New Zealand short story icon Frank Sargeson was actually a bit of a produce marketing expert as well

New Zealand short story master Frank Sargeson summed up the essence of the risk involved in supplying produce markets in 1941.

“If you grew something for sale, he found out, particularly if it was something that would not keep, you mainly had to take just what people would pay for it, even though you might get a lot less than would pay for the work and expense it had cost you.”

Sargeson made these comments in a story entitled “ A Man of Good Will” – a story that described the relationship between the writer as a boy and “a tomato grower who was supposed to be eccentric.”

Sargeson’s comments are as relevant today as they were in 1941. A little further on in the story Sargeson’s eccentric tomato grower takes matters a bit further.

“Well, the world was a funny place, he said, you’d strike people who’d grumble over the price of tomatoes when it hardly paid you for the work of picking them, yet if you’d ask those people to work for such little return they’d had properly hit the roof.”

Little has changed today, 67 years later.

Growing tomatoes, or any other fresh produce for that matter, without having a market for the produce is a big risk and invariably growers end up having to take what buyers are prepared to pay for it.

Yet by the time this produce for which no one can determine a firm price until the buyer is prepared to offer one reaches the supermarket shelves, a price ticket has miraculously emerged and on the basis of the cost price paid to the grower, the retailer has created a price for the consumer which very much so tries to make sure that all costs the retailer has incurred in handling the produce are covered and accounted for.

And a profit needs to be made as well, of course.

Sargeson had figured this inequality in approach out as well and that was before supermarkets had become the dominant force they are today.

“And this was a different thing from the big store he had worked in”, said Sargeson, “where you usually managed to buy at one price and sell at another that would always keep you on the right side. You did not wait until you were offered a price, no, you mainly got the price you asked for.”

Sargeson died in 1982 and the world has moved on since but not sufficiently enough to make his comments irrelevant.
The produce industry is still very fickle. New supply channels have opened up, consolidation has occurred in the production and retail sectors alike, and growing produce is no longer a marginal land based activity hovering at subsistence level. A 10ha size glasshouse complex is considered an economic production unit and as a consequence, consumers now have access to New Zealand grown tomatoes 52 weeks of the year which had not always been the case. It is easier for retailers to predict consumer demands because local tomatoes are on the shelf all year around and price fluctuations are moderate by comparison.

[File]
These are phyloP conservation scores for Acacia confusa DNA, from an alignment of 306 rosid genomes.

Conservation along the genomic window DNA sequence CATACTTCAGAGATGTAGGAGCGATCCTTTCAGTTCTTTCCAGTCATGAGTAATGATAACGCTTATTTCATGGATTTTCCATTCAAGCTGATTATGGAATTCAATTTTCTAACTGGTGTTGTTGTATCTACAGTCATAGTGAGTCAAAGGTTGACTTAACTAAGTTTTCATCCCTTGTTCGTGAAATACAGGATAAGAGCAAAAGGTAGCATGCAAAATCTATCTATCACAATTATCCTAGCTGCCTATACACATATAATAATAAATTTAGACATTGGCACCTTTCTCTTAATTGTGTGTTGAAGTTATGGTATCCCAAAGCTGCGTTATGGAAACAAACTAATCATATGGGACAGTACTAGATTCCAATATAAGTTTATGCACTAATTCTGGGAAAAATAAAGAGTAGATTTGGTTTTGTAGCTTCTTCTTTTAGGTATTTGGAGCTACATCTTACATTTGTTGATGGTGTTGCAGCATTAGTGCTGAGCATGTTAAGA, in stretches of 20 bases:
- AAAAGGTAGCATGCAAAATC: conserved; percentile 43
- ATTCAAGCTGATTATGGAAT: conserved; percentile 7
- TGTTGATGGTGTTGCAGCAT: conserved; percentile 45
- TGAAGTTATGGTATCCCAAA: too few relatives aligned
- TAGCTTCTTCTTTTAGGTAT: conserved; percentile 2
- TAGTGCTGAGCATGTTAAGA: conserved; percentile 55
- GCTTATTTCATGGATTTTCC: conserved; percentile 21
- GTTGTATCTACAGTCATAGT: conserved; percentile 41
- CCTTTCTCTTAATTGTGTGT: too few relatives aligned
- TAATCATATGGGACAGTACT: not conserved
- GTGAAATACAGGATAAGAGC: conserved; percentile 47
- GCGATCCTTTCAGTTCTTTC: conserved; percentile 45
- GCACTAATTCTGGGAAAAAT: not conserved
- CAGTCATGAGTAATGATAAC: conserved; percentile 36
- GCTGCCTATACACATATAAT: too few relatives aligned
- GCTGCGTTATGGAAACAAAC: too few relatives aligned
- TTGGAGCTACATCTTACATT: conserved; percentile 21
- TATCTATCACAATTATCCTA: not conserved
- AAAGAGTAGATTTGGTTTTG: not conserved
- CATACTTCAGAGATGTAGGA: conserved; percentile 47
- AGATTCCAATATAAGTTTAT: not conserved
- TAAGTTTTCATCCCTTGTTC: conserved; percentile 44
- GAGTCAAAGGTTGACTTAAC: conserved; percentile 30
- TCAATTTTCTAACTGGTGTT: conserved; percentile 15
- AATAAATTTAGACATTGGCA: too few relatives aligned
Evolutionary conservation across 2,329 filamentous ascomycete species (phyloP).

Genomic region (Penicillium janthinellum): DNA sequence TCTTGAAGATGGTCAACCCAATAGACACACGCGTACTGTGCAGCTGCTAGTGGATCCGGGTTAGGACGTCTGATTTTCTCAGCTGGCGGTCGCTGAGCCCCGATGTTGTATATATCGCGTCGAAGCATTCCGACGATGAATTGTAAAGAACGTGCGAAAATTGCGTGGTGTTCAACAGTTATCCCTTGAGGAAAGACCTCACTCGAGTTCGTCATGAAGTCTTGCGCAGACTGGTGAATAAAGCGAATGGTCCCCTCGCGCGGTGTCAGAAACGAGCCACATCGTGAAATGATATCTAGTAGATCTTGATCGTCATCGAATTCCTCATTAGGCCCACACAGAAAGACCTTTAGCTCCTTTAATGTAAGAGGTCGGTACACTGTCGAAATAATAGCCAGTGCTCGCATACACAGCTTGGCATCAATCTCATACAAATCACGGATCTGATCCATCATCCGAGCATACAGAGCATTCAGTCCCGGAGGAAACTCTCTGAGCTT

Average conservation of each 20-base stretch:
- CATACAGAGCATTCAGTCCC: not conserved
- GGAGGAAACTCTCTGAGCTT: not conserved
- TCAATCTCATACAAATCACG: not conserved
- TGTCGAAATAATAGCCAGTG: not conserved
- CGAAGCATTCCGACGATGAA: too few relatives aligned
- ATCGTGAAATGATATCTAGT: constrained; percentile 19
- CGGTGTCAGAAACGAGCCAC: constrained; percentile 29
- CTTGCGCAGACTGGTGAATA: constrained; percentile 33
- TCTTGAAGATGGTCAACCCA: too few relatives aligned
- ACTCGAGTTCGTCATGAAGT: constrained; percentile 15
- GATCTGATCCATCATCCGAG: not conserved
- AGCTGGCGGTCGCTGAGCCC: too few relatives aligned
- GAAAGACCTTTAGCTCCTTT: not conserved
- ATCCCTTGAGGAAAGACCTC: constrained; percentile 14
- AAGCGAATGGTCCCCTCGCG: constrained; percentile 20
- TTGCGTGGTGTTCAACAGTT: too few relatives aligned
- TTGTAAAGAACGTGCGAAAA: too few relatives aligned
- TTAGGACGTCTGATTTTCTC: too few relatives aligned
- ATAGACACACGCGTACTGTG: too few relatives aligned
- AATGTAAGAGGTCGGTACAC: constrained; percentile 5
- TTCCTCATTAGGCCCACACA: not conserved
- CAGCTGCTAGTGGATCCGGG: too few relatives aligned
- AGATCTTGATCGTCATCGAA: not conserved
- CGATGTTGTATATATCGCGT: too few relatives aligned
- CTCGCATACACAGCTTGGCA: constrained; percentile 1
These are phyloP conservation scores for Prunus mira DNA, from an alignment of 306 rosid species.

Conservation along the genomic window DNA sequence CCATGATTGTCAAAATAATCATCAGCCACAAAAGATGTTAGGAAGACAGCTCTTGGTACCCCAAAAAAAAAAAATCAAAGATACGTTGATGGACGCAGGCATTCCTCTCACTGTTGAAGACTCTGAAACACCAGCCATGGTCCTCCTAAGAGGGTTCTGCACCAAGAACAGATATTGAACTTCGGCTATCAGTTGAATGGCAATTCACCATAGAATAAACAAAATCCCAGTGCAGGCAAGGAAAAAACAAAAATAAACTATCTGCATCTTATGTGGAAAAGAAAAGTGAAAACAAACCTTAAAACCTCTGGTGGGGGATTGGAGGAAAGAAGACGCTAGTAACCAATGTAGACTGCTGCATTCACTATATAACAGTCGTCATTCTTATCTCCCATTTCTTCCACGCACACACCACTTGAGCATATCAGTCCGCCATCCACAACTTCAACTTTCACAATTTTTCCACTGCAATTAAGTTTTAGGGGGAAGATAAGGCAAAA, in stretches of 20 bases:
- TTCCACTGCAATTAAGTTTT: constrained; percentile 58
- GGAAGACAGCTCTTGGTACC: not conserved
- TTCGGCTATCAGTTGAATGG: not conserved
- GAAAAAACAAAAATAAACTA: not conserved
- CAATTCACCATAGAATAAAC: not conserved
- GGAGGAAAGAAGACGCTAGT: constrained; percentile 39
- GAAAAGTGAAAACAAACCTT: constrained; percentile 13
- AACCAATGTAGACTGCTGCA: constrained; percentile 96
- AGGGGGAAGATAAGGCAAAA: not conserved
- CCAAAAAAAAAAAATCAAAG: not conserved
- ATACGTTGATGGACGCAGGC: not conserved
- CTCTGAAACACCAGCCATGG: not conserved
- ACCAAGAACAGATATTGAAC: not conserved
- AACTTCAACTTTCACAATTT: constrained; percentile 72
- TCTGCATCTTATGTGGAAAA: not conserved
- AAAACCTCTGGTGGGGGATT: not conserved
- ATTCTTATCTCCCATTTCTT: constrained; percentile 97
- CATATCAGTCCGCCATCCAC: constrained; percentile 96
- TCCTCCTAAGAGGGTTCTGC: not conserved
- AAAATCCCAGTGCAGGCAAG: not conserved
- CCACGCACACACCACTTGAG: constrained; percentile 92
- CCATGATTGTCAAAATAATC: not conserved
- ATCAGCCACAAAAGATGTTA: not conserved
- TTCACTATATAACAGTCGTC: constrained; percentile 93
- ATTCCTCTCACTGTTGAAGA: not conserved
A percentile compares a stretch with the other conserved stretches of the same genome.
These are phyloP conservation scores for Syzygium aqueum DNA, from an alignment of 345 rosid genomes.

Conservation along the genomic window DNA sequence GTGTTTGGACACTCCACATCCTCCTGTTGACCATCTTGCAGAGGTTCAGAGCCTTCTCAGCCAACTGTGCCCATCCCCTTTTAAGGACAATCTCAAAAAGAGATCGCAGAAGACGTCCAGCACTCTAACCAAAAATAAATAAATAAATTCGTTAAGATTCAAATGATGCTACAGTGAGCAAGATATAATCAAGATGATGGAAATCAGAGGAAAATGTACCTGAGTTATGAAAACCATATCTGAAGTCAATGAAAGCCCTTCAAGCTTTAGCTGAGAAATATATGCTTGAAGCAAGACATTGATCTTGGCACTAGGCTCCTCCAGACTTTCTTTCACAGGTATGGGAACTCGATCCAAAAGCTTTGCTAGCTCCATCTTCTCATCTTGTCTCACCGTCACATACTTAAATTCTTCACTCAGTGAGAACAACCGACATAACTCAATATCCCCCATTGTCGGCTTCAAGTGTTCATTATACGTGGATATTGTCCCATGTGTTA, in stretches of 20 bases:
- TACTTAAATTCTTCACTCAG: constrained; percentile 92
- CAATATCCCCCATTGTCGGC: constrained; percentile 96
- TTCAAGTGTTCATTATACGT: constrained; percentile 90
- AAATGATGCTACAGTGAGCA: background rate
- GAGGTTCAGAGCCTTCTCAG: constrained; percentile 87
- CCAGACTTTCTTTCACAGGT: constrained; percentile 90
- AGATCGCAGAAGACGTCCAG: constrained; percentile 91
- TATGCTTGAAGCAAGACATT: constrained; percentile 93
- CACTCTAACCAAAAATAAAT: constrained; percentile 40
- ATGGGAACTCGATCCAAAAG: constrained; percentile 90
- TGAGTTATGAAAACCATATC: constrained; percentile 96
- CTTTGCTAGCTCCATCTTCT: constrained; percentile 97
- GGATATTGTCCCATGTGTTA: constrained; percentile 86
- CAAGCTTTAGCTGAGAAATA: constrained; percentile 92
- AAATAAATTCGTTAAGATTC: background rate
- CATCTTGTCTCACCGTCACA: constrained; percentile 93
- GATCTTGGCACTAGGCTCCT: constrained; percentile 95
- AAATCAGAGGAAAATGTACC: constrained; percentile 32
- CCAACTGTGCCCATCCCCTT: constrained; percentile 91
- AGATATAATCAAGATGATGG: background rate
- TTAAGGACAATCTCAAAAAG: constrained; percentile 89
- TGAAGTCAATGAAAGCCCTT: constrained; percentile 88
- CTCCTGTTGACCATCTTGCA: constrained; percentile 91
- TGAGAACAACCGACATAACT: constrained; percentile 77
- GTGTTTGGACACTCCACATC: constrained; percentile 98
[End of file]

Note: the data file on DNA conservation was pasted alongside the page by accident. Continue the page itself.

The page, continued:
Similarly, the influence of the domestic produce wholesale sector in writing domestic supermarket business has reduced. Supermarket buyers are forever trying to get closer to the grower, partially in their desire to optimise margins and partially due to indirect consumer pressure in relation to product knowledge.

That’s how things work in New Zealand – or at least that how they used to work here.

One of the country’s supermarket chains, Progressive, has now been owned by Australian connections since 1987. Melbourne based Coles Myer bought Foodtown and Three Guys at that time and, boy, were they going to set the world on fire. What a wonderful opportunity they said, for the New Zealand grocery industry to benefit from the superior skills of the Australian retail mindset. And off we went on our rollercoaster ride. Six years down the track, with the New Zealand experiment having failed to deliver the required the corporate returns and after having totally mismanaged Progressive’s marketplace position vis a vis Foodstuffs, Coles Myer sold out to Foodlands.

A short while after withdrawing from New Zealand, the then Coles Myer Managing Director Brian Quinn resigned from his position to take up a new role: inmate of Her Australian Majesty’s Loddon Prison in central Victoria after having been found guilty of misappropriating company funds for private gains – specifically, having his mansion in one of Melbourne’s exclusive suburbs renovated by the Coles Myer stores maintenance division and having a heated swimming pool installed on the property, all to the tune of A$4.5 million!

Foodlands merged its newly acquired Foodtown and Three Guys supermarkets initially with the already owned Countdown chain and a few years later, in 2002, merged it with the New Zealand Woolworths supermarket group, freshly purchased from the Dairy Farm group when that company decided to exit Australia and New Zealand.

Throughout the years under Foodland ownership, West Australian fresh produce business models were being investigated, trialed and rejected at what must have been at considerable cost to Progressive.

Rejected, interestingly enough, for two reasons. Firstly, there was an absolute limit to the ability of what amounted to a bunch of Perth and Hinterland based provincial owner/operator grocers, who only came together under the Foodland banner for the purpose of grocery wholesale benefits, to direct the fortunes of a substantial corporate New Zealand food retailer by remote control from WA.

Secondly, by now the New Zealand model had started to actually work quite well. It was generally understood which grower was targeting which market. There were still no supply contracts in place, the produce industry is not too keen on those being commodity based and all, but the system worked. Larger growers were establishing packhouses and coordinating the activities of other growers as well. The supermarket retailer committed to direct supply was benefiting through knowing that its demands for consistency in supply, grade and quality were being met without causing a logistics nightmare in the distribution centre. The supplying grower/packer benefited by enjoying a degree of certainty related to supply, which generated the confidence for capital investment needed to satisfy the demand of the retailer who had by now grown to 185+ stores.